[Life cycle assessments (LCA)]( are one of the most important tools in reducing unsustainability. They enable designers and managers to determine which of several product or service options will create the least environmental impact. They are not perfect, but can point to the most impactful aspects of a product over its entire life cycle. Slate did an LCA comparing credit card use to paying cash.
> What’s the most environmentally friendly way to spend my money—cash or credit card? Credit cards are made out of plastic, which I know I’m supposed to avoid. But it can’t be good for the planet to make all that cash and truck it around the country. …
> Ah, cash or credit—the million-dollar question. As far as the Lantern can tell, no one has published a cradle-to-grave analysis of either a dollar bill or a credit card. (Funny, the financial industry must have other things on its mind.) So we’ll have to do the best we can with some back-of-the-envelope calculations.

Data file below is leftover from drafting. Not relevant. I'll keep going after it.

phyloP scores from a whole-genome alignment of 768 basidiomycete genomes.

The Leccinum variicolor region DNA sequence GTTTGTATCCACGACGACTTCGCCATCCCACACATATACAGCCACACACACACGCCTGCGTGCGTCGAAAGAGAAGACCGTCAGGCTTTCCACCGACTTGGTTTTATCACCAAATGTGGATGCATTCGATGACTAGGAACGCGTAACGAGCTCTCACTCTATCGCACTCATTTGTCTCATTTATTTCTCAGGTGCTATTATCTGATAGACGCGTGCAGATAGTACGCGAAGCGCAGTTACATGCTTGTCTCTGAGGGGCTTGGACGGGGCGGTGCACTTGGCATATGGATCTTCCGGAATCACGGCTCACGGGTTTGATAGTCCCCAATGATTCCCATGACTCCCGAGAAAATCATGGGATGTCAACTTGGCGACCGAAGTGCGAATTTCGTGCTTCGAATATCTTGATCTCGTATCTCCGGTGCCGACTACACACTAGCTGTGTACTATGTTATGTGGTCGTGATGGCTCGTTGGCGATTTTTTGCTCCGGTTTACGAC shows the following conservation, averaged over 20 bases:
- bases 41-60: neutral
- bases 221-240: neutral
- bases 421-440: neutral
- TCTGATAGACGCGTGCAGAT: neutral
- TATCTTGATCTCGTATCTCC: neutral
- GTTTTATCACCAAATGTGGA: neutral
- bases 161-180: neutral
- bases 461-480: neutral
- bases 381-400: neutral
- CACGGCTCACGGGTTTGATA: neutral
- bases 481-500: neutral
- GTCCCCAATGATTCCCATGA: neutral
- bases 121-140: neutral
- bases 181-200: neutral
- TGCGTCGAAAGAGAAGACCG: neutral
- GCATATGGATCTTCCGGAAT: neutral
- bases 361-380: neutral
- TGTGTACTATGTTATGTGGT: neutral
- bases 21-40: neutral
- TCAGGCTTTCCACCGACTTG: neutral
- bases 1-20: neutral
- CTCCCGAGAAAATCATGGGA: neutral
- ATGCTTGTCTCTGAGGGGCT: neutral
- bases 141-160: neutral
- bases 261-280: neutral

I won’t tell you the outcome because I think that is not the most interesting feature of this story. You can find the answer in the article. The real story is the use of either cash or credit cards to fuel consumption. To do a full LCA one should include the objects being purchased. And that is where the real impact is to be found. Whatever is bought will almost certainly add to the unsustainability of the natural world. And consumption itself is a key culprit in the unsustainability of humankind, leading to *having* rather than *being*. It would be very interesting and helpful to those seeking to create sustainability to develop an LCA framework that could tell how much *being* is lost for each dollar spent to satisfy the need to have more of something. Money spent authentically to take care of one’s set of concerns wouldn’t enter into this calculation.

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